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Lethbridge Herald Newspaper Archives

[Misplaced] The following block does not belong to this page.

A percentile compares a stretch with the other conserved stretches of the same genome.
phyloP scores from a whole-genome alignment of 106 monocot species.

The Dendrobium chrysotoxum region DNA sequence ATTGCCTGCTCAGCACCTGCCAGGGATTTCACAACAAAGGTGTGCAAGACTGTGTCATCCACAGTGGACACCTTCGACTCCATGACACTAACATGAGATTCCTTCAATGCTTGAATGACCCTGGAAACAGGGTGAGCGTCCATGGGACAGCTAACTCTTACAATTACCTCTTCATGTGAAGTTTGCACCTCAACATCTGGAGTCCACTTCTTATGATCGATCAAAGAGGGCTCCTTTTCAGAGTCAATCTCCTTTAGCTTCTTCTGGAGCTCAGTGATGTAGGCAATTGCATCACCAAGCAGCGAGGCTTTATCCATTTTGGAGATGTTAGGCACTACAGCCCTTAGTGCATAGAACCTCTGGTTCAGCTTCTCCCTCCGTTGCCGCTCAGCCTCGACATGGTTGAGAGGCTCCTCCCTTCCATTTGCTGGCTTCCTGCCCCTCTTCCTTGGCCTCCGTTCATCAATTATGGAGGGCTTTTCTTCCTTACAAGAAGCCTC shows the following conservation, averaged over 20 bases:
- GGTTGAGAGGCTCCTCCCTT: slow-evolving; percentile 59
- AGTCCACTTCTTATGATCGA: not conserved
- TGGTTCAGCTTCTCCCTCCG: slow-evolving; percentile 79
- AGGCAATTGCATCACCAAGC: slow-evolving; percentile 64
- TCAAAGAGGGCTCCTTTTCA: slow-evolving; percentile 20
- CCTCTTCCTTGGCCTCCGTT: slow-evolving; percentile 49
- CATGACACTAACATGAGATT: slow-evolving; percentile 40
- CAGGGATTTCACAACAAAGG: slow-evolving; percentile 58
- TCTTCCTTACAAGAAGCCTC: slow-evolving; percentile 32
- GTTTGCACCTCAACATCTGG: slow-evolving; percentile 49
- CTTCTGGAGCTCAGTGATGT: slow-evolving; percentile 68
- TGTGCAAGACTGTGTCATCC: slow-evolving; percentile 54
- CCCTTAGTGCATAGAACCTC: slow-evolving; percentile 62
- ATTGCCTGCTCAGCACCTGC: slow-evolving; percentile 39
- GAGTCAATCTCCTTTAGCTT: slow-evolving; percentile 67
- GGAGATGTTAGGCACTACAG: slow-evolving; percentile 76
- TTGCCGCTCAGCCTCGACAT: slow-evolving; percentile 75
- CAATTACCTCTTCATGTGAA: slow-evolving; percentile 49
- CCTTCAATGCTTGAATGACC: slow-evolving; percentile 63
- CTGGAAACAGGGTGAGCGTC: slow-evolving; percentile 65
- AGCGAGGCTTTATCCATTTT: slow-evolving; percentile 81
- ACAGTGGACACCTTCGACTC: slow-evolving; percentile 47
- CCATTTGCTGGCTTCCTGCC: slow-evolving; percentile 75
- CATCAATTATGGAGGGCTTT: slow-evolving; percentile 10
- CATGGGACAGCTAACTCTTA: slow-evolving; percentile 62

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Lethbridge Herald, The (Newspaper) - September 26, 1974, Lethbridge, Alberta 2 i Hb Lt i HBRIDGE HERALD i hurtday, September I POLICE DISARM f HUNGR r PEA SANTSI 8 TEGUCIGALPA, Honduras (AP) Police have 8 been ordered to disarm hungry villagers fighting for Q food in the devastated Aguan Valley, where relief of- ficials believe countless victims of Hurricane Fifi are starving Lt.-Col. Eduardo Andino Lopez, head of the national emergency committee, said he ordered the police to collect the villagers' machetes after pilots dropping food to them reported they were battling for the pack- ages. "When people are hungry they take extreme Andino said. Relief pilots flying supplies to a string of isolated villages in the heart of the Aguan Valley reported see- f: ing villagers fighting with machetes following an emergency food drop. 8 Another official said the situation in the isolated villages is critical. He said "thousands" may starve to death if they do not receive food within the next 48 hours. Andino said relief teams still have been unable to reach an estimated persons because the roads in to them are still flooded or have been washed out or blocked by landslides. I Defections, poll jolt split Labor LONDON (Reuter) The Labor government, em- barrassed by a public show of division on the Common Market issue, received another setback today with publication of an opinion poll showing it just five per cent ahead in the campaign for the Oct 10 election. The Gallup poll, taken from the biggest cross section of voters so far used in the cam- paign, gave Labor 42V2 per cent of the vote, the Conser- vatives and the Liberals 18 Only hours before the publication of the Gallup poll, another survey in The Even- ing Standard had given Labor a 14-percent lead. Although opinion polls have been largely discredited in British elections in the last four years, they are known to affect the morale of party workers. For this reason alone the Gallup poll will be unwelcome news for Prime Minister Harold Wilson. But the biggest blow so far to Wilson's election campaign BRIDGE RUG DRAPES LTD. FREE ESTIMATES Phone 329-4722 COLLEGE MALL came at Wednesday's Labor news conference when Prices Minister Shirley Williams cracked open the facade of party unity on the Common Market. Ignoring attempts by Wilson to stifle her answer to a re- porter's question. Mrs. Williams said she will quit politics if Britain pulls out of the Common Market. She was referring to the La- bor government's election pledge to hold a national referendum on whether to stay in the market. Wilson, who has been main- taining there is cabinet unity on Common Market policy, suddenly found himself presiding over the first cabinet split in public, watch- ed by millions of television viewers. A few hours later, Labor re- ceived another jolt when Lord Brayley resigned as army minister after learning that the department of trade will hold an inquiry into the finan- cial affairs of companies he has been associated with. Adding to Wilson's discom- fort was the announcement that a third Labor man, Lord St. Davids, has decided to quit the party because of its alleg- ed domination by left-wing elements. Daylight check stop Motorists on Highway 3 just east of Lethbridge encountered a daylight check stop Wednesday. The check stop, says a highway patrolman with Lethbridge RCMP, is only one in a "continuing series" of police checks for sobriety and driving documents. Yesterday afternoon's random sampling of 500 motorists turned up no impaired drivers. Two tickets and a "few" warnings were issued by Mounties. Huge oil sands output predicted for future DETROIT (CP) Produc- tion of synthetic crude oil from the Alberta oil sands is expected to increase by more than 500 per cent during the next 10 years, the president of an Alberta firm said Wednesday F.K. Spragins, president of Syncrude Canada Ltd., told a technical session of a world energy conference that production might reach 000 barrels a day by 1985. At present, only one plant is in operation, the Great Cana- dian Oil Sands project, SMITH'S FALL SALE WIN The full purchase price on any one item you buy during this sale. Details at Smith's. Chromacolor Compact 100% Solid Slate Chassis one bullOTi Tuning AFC FV'AM FV Oil prices to keep pace with inflation The ASSOCIATED PRESS The Shah of Iran rejected today the United States call for reduced oil prices. He call- ed on the industrial countries to cut the prices of their ex- ports first. The Shah, one of the leaders in the drive to increase oil revenues for the producing countries, told reporters in Canberra. Australia: "No one ran dictate to us. No one can wave a finger at us. because we will wave a finger back. The Shah said the Middle East oil countries are prepared to fix a world price for oil if it could be related to an index of 20 to 30 commodity prices. "If world prices go we will go down with oil prices." he said. "But if they go up. why should we pay the In Vienna. Abderrahman Khene of Algeria, secretary- general of the Organization of Petroleum Exporting Countries said oil prices may rise again next year at the same rate as inflation. Khene said his organization's financial ex- perts will meet on Oct. 23 to review the price situation. If they decide the world rate of inflation is likely to be 12 per cent, it is "conceivable" they will recommend raising prices next year by one per cent a month. Venezuela Mines Minister Valentin Hernandez said the OPEC may hold a special meeting soon to discuss Presi- dent Ford's call for lower oil prices. Representatives of the nine countries in the European Common Market met at United Nations headquarters in New York with the foreign ministers of 18 Arab nations, but informed sources said meeting produced no prospect of lower oil prices. The French government an- nounced it will cut France's 1975 oil imports by 10 per cent. A government spokesman said petroleum imports will be limited to billion, the same amount that is being this year. But at current prices. France will get 10 per cent less for its money than it has been getting. Nixon's life in no M immediate danger YES WE HAVE FREEZERS SMITH'S COLOR TV APPLIANCES B 13th St. N. Phone 328-5541 236 13th St. N LONG BEACH. Calif. Richard Nixrwi rested quiet- ly in a hospital today and the 'orrnfT president dor-tor he think5; the blood in right lung can b" "irtcssfiilly treated A hospital spokesman said the clot passed through Nix- on's heart bdore lodging in Ihr lung If it had blocked a heart artery it might have bcrn fatal Nixon's physician, Dr John Lungren. said Wednesday that the Hot was a "potentially dangerous situation but not critical at this time is a very good chance of recover? but it wd] lake some lime." Nixon. 61. is expected to be in hospital through next week. mining the start Tuesday of the Watergate cover-up trial in Washington for which he has bren subpoened as a witness Dr Lungren said Nixon took news of the gelatin-like clot as he normally takes amlbing another problem But the doctor said "He has a hell of a will to live Such a an em- Jung tissue around it The size of Uie dead lung area in Nixon's case was not el v rr r producing up to barrels a day. However, the Syncrude plant will go into operation in 1978 producing barrels a day and Shell Canada Ltd. has been given permission from regulatory agencies to build a third plant. Other pro- jects are planned. "The time of the tar sands is at Spragins told the session. "This is it. we're here. But that doesn't mean all our problems have been overcome." He said in an interview later that the major difficulty still faced by the company is finding adequate numbers of skilled laborers to construct needed plants. Normally, skilled workers could be brought in from the industrialized provinces of Ontario and Quebec when the local work force has been used up. But construction projects in the east were making "mobile craftsmen" difficult to find. Spragins estimates that Canada will need oil from the oil sands by the late 1970s or early 1980s to avoid fuel shor- tages resulting from declining production of conventional oil in western provinces. Suggestions that rising oil prices on the world market during the last year were the main reason for increased interest in the sands were dis- counted by Spragins. Increased prices would be offset by higher costs for goods and services. "We first applied for per- mission to build a plant in 1964. We felt it would be com- petitive with conventional oil then and that we had the need- ed technology." But the proposal was turned down because a surplus of oil on the world market made it difficult for Alberta to sell oil already produced. "With the luxury of hind- sight we can say throughout this period the regulatory agencies of the Alberta government took an extreme- ly conservative view of the growth of demand for oil and gas in both Canada and the I'nited he said in a paper prepared for the confer- ence Spragins said reference to "man-made difficulties" out- lined in his paper referred to the dispute between Ottawa and Alberta over the sharing of income from resource development. However, he said that prob- lem was overcome in negotia- tions with the governments. Syncrude now is described as a joint venture between the company and the province, and both would share equally in its orofits News In brief 20 killed by rampaging terrorists BUENOS AIRES (AP) Leftist guerrillas are blamed for the slayings of two more army officers, raising to 20 the number of persons killed by guerrillas' bullets or bombs in 10 days in Argentina. The leftist People's Revolu- tionary Army last week prom- ised "indiscriminate reprisals" against army of- ficers in retaliation for the death of 16 guerrillas it said were slain while prisoners of the army. Col. Jorge Oscar Grassi, 49, was shot and killed Wednes- day as he walked from his house to a car in Cordoba, 450 miles northwest of Buenos Aires. Also in Cordoba, Lt.-Col. Roberto Paz Lopez was wounded when guerrillas riddled his car with machine- gun bullets. Lieut. Luis Britz, 30, was shot to death in Rosario, 170 miles north of Buenos Aires. Italian economy brightens WASHINGTON (AP) President Giovanni Leone of Italy is reported ready to tell congressional leaders and United States government of- ficials that with some outside help Italy will move away from the brink of bankruptcy. Unemployment is rising, currency reserves are declin- ing and the inflation rate is more than 18 per cent in Italy. Italian sources quoting Leone said that the picture of Italian politics and economics is not as bleak as depicted by some observers. The 66-year- old president is expected to convey the same thinking when he meets first with House of Representatives foreign affairs committee members and then for lunch with the Senate foreign relations committee. Leacock's son dies at 59 ORILLIA, Ont. (CP) Stephen Leacock Jr., 59, son of Canada's renowned humorist, was found dead Wednesday at his home here. Kitty Cramp, owner of the house where he had lived for several years, found him dead when she went to wake him. A hospital spokesman said an autopsy was performed Wednesday. Jack Draper, employed by Mr. Leacock as a chauffeur. said he believes death was caused by a heart attack. In recent years, Mr. Leacock devoted his time mainly to reading, the chauffeur said. Some years ago. Mr. Leacock had taught English at McGill University in Montreal. The funeral will take place Saturday and burial will be in the family plot at Sutton, Ont., where his mother and father are buried. Sugar prices increase again VANCOUVER (CP) The wholesale price of sugar has risen a hundred weight to a hundredweight, a spokesman for British Colum- bia Sugar Refining Co Ltd. said Wednesday. A year ago. the wholesale price of sugar was a hundredweight. The spokesman said retailers were advised on the increase on Monday. Sugar prices increased by 50 a hundredweight in August. Frelimo supporters defy ban DURBAN (AP) South African police armed with gas pistols, scatter guns and dozens of dogs broke up a banned meeting of about Africans shouting support for Frelimo. the Mozambique Liberation Front. The dogs bit scores of per- sons as the police waded in to disperse the meeting held late Wednesday in defiance of a government ban. The meeting was sponsored b> the South African Students' Association and the Black People's Convention. The gov- ernment banned it Tuesday. The police moved in after officials repeatedly warned the crowd through loudspeakers to disperse or be removed from the area near a sports ground. Heroin seizure disappears MP VANCOUVER (CP) John Reynolds (PC Burnaby Richmond Delta) called Wednesday for a government inquiry into what happened to million worth of heroin, ap- parently missing after being seized by RCMP last year. He said that three hours of talks with B.C. Penitentiary prisoners Wednesday makes him believe the underworld has connections with police in illegal drug traffic. Police seized 20 pounds of Heroin June 15. 1973 in a car on Highway 401 near the boun- dary between Vancouver and the suburb of Burnaby. A man was charged with possession of heroin for the purpose of trafficking, but the charge was later withdrawn under a stay of proceedings. Mr. Reynolds said he has put the question of why the stay was granted and where the heroin has gone on the order paper in Parliament "but have not been able to get an answer." "I was told by the people in- side that the police are direct- ly involved in some of these situations." he said. "They say it is not uncommon for police to feed out drugs to get information." Mr. Reynolds noted that nine of the 13 RCMP drug squad officer were either moved or demoted recently. Sask. university workers strike SASKATOON (CP) Non teaching personnel at the Universities of Saskatchewan and Regina will go on strike at noon today The decision was taken Wednesday night after union members voted 67 per cent against management's latest contract offer, and 71 per cent in favor of strike action. The offer would have provided a wage increase of a month over 18 months. Elaine von Oder, union president, said a cost of living clause was the main reason for rejection. Trivia overburdening police? SPRINGHILL. M.S. Police are being overburden- ed witli work that should be dealt with by government and community agencies, a member of the federal Law Reform Commission said Wednesday Prof. Keith Jobson of Ot- tawa told the annual 'conference of the Atlantic Province Criminology and Corrections Association that many cases can be dealt with at the pre-trial and settlement level. Death THE CANADIAN PRESS Ofilfuii Otl Inbii- that would be prosecuted may be more satisfactorily resolv- ed on a referral to a mental health clinic or hospital if such rare or treatment seems to be indicated." he said. "The police complain that they could do a better job of dealing with people in trouble if the community and its agen- cies were willing to accept more problem cases on referral cork Jr. 58, son of Canada's ;